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Aled Edwards is founding and current CEO of the Structural Genomics Consortium, professor at the University of Toronto and visiting professor at the University of Oxford.

The Canadian government is again in the midst of its annual consultations on innovation. It seems our efforts to find the magic key to an "innovative economy" just never go away.

As in years past, opinion leaders will inevitably look to the San Francisco Bay Area or Boston for best practices. They will offer policy approaches in an attempt to enable Canada to grow similar innovation hubs – apparently without seeing the irony of trying to build an innovation system "just like" somewhere else.

Although we must learn from other jurisdictions, a policy of mimicry is, by definition, not innovative. It also ignores deep structural differences we have with the United States, such as access to markets. If our policy is to copy, we will forever be innovation laggards.

Every year, the world collectively plows a quarter of a trillion dollars into biomedical research. But instead of investing this money to find the most creative solutions to disease, we fund science that duplicates what others are doing.

Back in 2001, after a massive effort, we identified thousands of new genes. Somewhere in those thousands of genes lies the keys to the next generation of treatments for disease. But we largely ignore them. Despite our new knowledge, most scientists continue to study the same genes that were studied in the previous century.

Why are we wasting our best scientists and our money on re-examining the same genes rather than the new ones? Because both governments and industry do not like risk. Only the best proposals – selected on the basis of consensus rather than daring – are funded. Tachi Yamada, the former head of global heath at the Gates Foundation, said it best: "You cannot select innovative grants by peer review, because by definition, innovators have no peers."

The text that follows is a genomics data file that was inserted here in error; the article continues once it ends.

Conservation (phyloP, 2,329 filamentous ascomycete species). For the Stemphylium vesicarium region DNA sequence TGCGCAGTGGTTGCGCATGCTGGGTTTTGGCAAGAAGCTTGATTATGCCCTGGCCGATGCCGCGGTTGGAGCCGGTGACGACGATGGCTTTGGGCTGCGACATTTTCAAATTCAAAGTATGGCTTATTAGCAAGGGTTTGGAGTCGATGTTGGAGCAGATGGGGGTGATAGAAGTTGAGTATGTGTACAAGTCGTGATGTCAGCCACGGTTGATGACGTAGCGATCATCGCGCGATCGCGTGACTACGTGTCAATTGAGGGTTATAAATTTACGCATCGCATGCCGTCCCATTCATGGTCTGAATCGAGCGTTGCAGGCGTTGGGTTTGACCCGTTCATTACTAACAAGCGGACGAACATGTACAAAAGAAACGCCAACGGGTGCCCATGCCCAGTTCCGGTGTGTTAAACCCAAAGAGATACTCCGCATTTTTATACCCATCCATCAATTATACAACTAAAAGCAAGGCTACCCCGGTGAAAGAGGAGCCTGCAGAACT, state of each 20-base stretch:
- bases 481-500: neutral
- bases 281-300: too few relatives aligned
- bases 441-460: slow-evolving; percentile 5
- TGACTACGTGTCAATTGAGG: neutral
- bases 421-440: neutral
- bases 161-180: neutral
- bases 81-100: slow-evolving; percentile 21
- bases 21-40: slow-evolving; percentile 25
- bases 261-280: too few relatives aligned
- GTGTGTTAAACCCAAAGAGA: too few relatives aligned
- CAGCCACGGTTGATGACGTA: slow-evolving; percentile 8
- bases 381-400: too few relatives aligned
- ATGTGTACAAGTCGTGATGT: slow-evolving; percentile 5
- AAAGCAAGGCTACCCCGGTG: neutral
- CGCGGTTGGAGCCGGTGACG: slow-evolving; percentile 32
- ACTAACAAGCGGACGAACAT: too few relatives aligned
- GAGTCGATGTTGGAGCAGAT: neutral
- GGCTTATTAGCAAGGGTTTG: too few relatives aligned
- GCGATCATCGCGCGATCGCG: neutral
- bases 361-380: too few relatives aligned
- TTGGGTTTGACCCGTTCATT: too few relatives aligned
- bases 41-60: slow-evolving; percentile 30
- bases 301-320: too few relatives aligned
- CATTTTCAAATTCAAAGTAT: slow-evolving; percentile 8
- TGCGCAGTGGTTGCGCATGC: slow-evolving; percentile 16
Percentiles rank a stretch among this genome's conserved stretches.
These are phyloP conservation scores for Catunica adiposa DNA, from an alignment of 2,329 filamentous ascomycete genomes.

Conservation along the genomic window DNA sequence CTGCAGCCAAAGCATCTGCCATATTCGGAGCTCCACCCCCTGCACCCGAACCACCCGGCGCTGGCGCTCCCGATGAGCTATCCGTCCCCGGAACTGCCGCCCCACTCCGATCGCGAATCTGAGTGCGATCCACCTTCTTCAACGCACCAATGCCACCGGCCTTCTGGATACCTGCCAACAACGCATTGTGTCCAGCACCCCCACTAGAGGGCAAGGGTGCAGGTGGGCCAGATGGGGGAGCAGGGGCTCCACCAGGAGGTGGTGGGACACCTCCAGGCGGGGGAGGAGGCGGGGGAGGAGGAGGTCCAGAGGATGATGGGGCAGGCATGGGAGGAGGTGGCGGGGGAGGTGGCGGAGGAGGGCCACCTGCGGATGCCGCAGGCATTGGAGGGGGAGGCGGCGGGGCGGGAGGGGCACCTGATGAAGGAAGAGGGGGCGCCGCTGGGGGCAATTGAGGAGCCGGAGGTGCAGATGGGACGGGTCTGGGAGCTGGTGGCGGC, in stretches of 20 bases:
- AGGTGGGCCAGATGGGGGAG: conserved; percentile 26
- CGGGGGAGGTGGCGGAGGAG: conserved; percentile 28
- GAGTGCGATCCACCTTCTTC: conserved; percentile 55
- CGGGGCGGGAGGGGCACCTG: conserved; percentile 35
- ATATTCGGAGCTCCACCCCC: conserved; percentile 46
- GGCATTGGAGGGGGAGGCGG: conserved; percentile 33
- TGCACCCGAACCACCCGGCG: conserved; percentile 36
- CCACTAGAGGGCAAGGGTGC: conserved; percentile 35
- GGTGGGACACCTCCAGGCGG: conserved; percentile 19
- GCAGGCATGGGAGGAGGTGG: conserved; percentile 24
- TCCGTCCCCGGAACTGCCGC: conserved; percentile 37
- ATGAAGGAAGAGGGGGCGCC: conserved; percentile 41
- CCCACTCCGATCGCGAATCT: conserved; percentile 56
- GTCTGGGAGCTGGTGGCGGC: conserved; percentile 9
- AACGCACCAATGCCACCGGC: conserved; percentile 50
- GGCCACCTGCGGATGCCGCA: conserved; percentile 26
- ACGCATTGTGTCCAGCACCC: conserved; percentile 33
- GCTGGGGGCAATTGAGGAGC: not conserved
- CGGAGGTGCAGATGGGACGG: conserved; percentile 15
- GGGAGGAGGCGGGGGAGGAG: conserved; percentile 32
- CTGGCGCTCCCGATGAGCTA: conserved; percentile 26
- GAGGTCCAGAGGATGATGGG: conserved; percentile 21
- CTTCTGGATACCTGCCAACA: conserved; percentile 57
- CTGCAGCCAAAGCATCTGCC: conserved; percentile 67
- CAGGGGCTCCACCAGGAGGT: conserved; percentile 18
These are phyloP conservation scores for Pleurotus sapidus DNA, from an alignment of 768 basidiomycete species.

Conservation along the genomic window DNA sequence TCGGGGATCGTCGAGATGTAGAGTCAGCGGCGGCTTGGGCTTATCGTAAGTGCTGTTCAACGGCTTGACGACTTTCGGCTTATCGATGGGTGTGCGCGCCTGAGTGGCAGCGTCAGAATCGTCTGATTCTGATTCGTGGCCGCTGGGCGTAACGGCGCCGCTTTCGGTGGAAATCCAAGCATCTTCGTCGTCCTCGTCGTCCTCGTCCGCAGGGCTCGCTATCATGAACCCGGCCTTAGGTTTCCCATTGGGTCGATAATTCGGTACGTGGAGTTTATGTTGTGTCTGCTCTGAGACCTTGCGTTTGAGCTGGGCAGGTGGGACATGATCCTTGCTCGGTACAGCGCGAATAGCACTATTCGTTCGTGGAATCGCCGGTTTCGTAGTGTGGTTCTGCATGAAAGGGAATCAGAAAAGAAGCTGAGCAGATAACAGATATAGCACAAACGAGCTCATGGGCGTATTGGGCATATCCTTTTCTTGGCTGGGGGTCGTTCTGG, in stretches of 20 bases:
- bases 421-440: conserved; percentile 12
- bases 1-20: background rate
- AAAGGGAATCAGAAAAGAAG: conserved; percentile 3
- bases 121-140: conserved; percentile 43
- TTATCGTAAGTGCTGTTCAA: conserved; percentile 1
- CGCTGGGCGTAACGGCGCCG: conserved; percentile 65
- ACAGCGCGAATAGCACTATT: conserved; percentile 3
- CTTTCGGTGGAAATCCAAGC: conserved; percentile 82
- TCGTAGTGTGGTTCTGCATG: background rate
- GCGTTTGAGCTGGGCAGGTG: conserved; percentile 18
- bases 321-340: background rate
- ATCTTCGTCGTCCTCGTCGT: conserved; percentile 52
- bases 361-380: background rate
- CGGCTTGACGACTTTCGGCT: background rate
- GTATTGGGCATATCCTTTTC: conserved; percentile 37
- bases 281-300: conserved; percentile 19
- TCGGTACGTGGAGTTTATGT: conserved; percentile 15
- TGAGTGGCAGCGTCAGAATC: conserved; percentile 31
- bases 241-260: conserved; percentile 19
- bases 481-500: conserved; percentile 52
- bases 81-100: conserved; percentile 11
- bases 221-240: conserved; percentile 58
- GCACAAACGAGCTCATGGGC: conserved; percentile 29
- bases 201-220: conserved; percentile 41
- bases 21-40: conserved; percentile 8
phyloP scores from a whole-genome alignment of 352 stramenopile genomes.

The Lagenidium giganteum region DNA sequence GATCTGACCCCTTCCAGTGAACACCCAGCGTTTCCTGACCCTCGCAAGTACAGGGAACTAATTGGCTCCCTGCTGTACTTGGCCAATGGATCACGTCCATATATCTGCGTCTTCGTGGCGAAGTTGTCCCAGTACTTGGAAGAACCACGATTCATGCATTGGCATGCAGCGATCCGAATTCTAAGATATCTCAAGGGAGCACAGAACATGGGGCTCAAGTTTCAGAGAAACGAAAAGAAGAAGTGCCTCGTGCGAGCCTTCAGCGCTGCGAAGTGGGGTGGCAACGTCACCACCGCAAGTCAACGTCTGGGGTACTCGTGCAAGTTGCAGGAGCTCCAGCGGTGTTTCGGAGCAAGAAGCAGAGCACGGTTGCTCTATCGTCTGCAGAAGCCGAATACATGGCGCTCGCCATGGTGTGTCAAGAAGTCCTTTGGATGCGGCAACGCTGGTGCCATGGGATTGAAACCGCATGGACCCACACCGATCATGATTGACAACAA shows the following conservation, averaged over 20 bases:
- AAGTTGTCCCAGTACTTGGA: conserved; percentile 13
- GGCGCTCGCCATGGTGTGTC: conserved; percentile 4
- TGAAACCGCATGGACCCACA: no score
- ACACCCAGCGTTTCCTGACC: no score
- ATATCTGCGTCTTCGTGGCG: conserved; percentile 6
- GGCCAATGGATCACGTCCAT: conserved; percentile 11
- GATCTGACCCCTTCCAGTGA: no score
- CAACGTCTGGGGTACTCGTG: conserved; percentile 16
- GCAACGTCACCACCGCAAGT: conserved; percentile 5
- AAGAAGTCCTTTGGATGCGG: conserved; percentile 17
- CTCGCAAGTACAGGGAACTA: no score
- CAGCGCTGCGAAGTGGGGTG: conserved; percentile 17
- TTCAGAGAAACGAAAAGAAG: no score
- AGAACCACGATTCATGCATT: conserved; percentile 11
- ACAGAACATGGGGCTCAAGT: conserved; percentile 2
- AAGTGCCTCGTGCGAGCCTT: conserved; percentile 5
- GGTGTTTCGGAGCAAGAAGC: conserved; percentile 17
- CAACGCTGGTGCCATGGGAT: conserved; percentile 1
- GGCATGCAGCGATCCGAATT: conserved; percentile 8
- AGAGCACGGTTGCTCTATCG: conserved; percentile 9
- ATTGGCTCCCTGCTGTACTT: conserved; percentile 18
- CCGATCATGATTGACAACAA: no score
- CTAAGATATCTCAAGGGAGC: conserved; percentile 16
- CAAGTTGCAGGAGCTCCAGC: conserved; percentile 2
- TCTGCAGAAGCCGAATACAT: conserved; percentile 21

And the consequences? Take Parkinson's disease. Although it was described more than 200 years ago, we still don't know its underlying cause and we have had no new drugs for it for 30 years.

This is where innovation policy ought to step in. Rather than reproduce the system that has failed to advance science elsewhere, Canadians ought to be leaders in not only sharing data and samples and avoiding patents, but in setting the global standards for sharing. By sharing, our leading public institutions will reduce needless duplication of effort, decrease senseless negotiations over who owns what, to generate more collaborations. We will also attract the best and brightest young scholars, accelerate discoveries and allow patients and their families to better participate in the research endeavour as well as to get access to the newest treatments.

In short, our universities and hospitals ought to experiment with Open Science. This may seem naive, but it makes economic sense. Open Science will attract industry partners and funding, as the open policy will dramatically reduce the time and effort spent negotiating webs of contracts and will provide industry open access to world expert clinicians and researchers. It will also stimulate local economies, by giving budding student entrepreneurs invaluable insight into business needs and enabling them to launch companies based on a keen knowledge of the market.

McGill University's Montreal Neurological Institute and Hospital is the first to attempt this bold experiment, and it has already attracted well over $100-million in federal, provincial and philanthropic donations as a result. More significantly, it has entered into multiple agreements with leading biomedical firms.

The Institute and Hospital is betting Open Science means open for business. And my money is betting they're right. Even if I'm wrong, they deserve all praise for trying. That's what real innovators do.

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